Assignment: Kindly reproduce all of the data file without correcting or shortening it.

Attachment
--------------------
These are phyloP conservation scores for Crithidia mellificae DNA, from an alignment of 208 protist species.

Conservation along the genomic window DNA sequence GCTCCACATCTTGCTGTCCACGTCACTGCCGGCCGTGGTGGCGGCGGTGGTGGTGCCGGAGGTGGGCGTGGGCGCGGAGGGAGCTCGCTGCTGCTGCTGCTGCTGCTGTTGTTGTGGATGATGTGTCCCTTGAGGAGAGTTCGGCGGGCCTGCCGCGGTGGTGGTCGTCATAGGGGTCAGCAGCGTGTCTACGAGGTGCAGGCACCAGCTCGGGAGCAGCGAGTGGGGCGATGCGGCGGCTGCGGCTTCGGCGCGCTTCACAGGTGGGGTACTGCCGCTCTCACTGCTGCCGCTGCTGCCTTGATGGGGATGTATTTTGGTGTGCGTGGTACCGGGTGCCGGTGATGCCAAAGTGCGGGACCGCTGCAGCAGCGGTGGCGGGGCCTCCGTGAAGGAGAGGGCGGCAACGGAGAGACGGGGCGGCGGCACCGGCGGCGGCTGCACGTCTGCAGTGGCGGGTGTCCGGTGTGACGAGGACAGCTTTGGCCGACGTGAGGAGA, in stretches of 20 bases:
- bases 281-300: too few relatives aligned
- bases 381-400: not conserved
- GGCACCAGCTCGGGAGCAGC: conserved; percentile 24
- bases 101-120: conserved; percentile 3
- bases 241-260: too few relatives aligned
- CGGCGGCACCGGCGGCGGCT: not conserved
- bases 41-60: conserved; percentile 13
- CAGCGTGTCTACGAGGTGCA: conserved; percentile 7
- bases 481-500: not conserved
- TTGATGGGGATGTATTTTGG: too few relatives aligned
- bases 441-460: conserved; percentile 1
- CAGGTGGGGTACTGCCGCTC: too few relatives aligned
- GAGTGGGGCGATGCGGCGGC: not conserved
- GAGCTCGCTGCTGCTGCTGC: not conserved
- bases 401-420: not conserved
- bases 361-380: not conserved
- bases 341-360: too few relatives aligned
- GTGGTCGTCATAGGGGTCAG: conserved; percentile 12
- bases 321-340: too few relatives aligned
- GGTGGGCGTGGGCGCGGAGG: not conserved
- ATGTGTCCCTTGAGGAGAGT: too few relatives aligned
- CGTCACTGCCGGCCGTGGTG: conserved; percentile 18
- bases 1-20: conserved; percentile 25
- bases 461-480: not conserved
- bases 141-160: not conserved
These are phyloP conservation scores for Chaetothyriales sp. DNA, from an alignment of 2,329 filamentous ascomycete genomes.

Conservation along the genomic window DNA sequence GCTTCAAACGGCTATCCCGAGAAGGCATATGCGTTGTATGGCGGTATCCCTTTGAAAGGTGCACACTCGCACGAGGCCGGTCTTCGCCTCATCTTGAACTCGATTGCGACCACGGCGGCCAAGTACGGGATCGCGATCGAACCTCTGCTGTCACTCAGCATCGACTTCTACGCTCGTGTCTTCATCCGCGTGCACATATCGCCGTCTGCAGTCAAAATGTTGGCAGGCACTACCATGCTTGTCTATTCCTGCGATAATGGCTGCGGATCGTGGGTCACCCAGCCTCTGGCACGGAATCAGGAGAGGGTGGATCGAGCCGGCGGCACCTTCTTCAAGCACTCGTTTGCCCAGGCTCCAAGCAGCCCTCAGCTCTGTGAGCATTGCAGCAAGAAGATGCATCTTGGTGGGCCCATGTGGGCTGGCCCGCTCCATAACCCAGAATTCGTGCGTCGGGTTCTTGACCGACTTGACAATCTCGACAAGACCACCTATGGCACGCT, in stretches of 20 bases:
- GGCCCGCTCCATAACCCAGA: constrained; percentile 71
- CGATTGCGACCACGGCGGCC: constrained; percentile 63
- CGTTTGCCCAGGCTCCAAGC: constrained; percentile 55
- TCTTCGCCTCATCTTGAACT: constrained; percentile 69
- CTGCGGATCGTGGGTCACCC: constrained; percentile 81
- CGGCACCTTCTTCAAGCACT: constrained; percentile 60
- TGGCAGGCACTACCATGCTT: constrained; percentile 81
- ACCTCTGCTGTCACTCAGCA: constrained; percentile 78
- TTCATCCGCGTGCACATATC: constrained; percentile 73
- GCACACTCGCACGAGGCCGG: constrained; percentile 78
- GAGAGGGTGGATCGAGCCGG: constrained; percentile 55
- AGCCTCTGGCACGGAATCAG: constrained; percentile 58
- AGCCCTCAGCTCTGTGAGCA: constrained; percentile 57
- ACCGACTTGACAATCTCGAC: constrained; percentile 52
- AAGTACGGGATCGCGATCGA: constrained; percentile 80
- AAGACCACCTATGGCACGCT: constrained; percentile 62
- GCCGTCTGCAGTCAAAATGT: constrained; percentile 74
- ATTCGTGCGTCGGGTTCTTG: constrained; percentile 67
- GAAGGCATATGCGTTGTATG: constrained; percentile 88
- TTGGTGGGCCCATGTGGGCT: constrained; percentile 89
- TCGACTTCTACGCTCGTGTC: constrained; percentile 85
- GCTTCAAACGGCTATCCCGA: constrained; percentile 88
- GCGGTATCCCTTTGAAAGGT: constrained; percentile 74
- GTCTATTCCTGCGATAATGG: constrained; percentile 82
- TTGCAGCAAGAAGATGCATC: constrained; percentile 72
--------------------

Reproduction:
These are phyloP conservation scores for Crithidia mellificae DNA, from an alignment of 208 protist species.

Conservation along the genomic window DNA sequence GCTCCACATCTTGCTGTCCACGTCACTGCCGGCCGTGGTGGCGGCGGTGGTGGTGCCGGAGGTGGGCGTGGGCGCGGAGGGAGCTCGCTGCTGCTGCTGCTGCTGCTGTTGTTGTGGATGATGTGTCCCTTGAGGAGAGTTCGGCGGGCCTGCCGCGGTGGTGGTCGTCATAGGGGTCAGCAGCGTGTCTACGAGGTGCAGGCACCAGCTCGGGAGCAGCGAGTGGGGCGATGCGGCGGCTGCGGCTTCGGCGCGCTTCACAGGTGGGGTACTGCCGCTCTCACTGCTGCCGCTGCTGCCTTGATGGGGATGTATTTTGGTGTGCGTGGTACCGGGTGCCGGTGATGCCAAAGTGCGGGACCGCTGCAGCAGCGGTGGCGGGGCCTCCGTGAAGGAGAGGGCGGCAACGGAGAGACGGGGCGGCGGCACCGGCGGCGGCTGCACGTCTGCAGTGGCGGGTGTCCGGTGTGACGAGGACAGCTTTGGCCGACGTGAGGAGA, in stretches of 20 bases:
- bases 281-300: too few relatives aligned
- bases 381-400: not conserved
- GGCACCAGCTCGGGAGCAGC: conserved; percentile 24
- bases 101-120: conserved; percentile 3
- bases 241-260: too few relatives aligned
- CGGCGGCACCGGCGGCGGCT: not conserved
- bases 41-60: conserved; percentile 13
- CAGCGTGTCTACGAGGTGCA: conserved; percentile 7
- bases 481-500: not conserved
- TTGATGGGGATGTATTTTGG: too few relatives aligned
- bases 441-460: conserved; percentile 1
- CAGGTGGGGTACTGCCGCTC: too few relatives aligned
- GAGTGGGGCGATGCGGCGGC: not conserved
- GAGCTCGCTGCTGCTGCTGC: not conserved
- bases 401-420: not conserved
- bases 361-380: not conserved
- bases 341-360: too few relatives aligned
- GTGGTCGTCATAGGGGTCAG: conserved; percentile 12
- bases 321-340: too few relatives aligned
- GGTGGGCGTGGGCGCGGAGG: not conserved
- ATGTGTCCCTTGAGGAGAGT: too few relatives aligned
- CGTCACTGCCGGCCGTGGTG: conserved; percentile 18
- bases 1-20: conserved; percentile 25
- bases 461-480: not conserved
- bases 141-160: not conserved
These are phyloP conservation scores for Chaetothyriales sp. DNA, from an alignment of 2,329 filamentous ascomycete genomes.

Conservation along the genomic window DNA sequence GCTTCAAACGGCTATCCCGAGAAGGCATATGCGTTGTATGGCGGTATCCCTTTGAAAGGTGCACACTCGCACGAGGCCGGTCTTCGCCTCATCTTGAACTCGATTGCGACCACGGCGGCCAAGTACGGGATCGCGATCGAACCTCTGCTGTCACTCAGCATCGACTTCTACGCTCGTGTCTTCATCCGCGTGCACATATCGCCGTCTGCAGTCAAAATGTTGGCAGGCACTACCATGCTTGTCTATTCCTGCGATAATGGCTGCGGATCGTGGGTCACCCAGCCTCTGGCACGGAATCAGGAGAGGGTGGATCGAGCCGGCGGCACCTTCTTCAAGCACTCGTTTGCCCAGGCTCCAAGCAGCCCTCAGCTCTGTGAGCATTGCAGCAAGAAGATGCATCTTGGTGGGCCCATGTGGGCTGGCCCGCTCCATAACCCAGAATTCGTGCGTCGGGTTCTTGACCGACTTGACAATCTCGACAAGACCACCTATGGCACGCT, in stretches of 20 bases:
- GGCCCGCTCCATAACCCAGA: constrained; percentile 71
- CGATTGCGACCACGGCGGCC: constrained; percentile 63
- CGTTTGCCCAGGCTCCAAGC: constrained; percentile 55
- TCTTCGCCTCATCTTGAACT: constrained; percentile 69
- CTGCGGATCGTGGGTCACCC: constrained; percentile 81
- CGGCACCTTCTTCAAGCACT: constrained; percentile 60
- TGGCAGGCACTACCATGCTT: constrained; percentile 81
- ACCTCTGCTGTCACTCAGCA: constrained; percentile 78
- TTCATCCGCGTGCACATATC: constrained; percentile 73
- GCACACTCGCACGAGGCCGG: constrained; percentile 78
- GAGAGGGTGGATCGAGCCGG: constrained; percentile 55
- AGCCTCTGGCACGGAATCAG: constrained; percentile 58
- AGCCCTCAGCTCTGTGAGCA: constrained; percentile 57
- ACCGACTTGACAATCTCGAC: constrained; percentile 52
- AAGTACGGGATCGCGATCGA: constrained; percentile 80
- AAGACCACCTATGGCACGCT: constrained; percentile 62
- GCCGTCTGCAGTCAAAATGT: constrained; percentile 74
- ATTCGTGCGTCGGGTTCTTG: constrained; percentile 67
- GAAGGCATATGCGTTGTATG: constrained; percentile 88
- TTGGTGGGCCCATGTGGGCT: constrained; percentile 89
- TCGACTTCTACGCTCGTGTC: constrained; percentile 85
- GCTTCAAACGGCTATCCCGA: constrained; percentile 88
- GCGGTATCCCTTTGAAAGGT: constrained; percentile 74
- GTCTATTCCTGCGATAATGG: constrained; percentile 82
- TTGCAGCAAGAAGATGCATC: constrained; percentile 72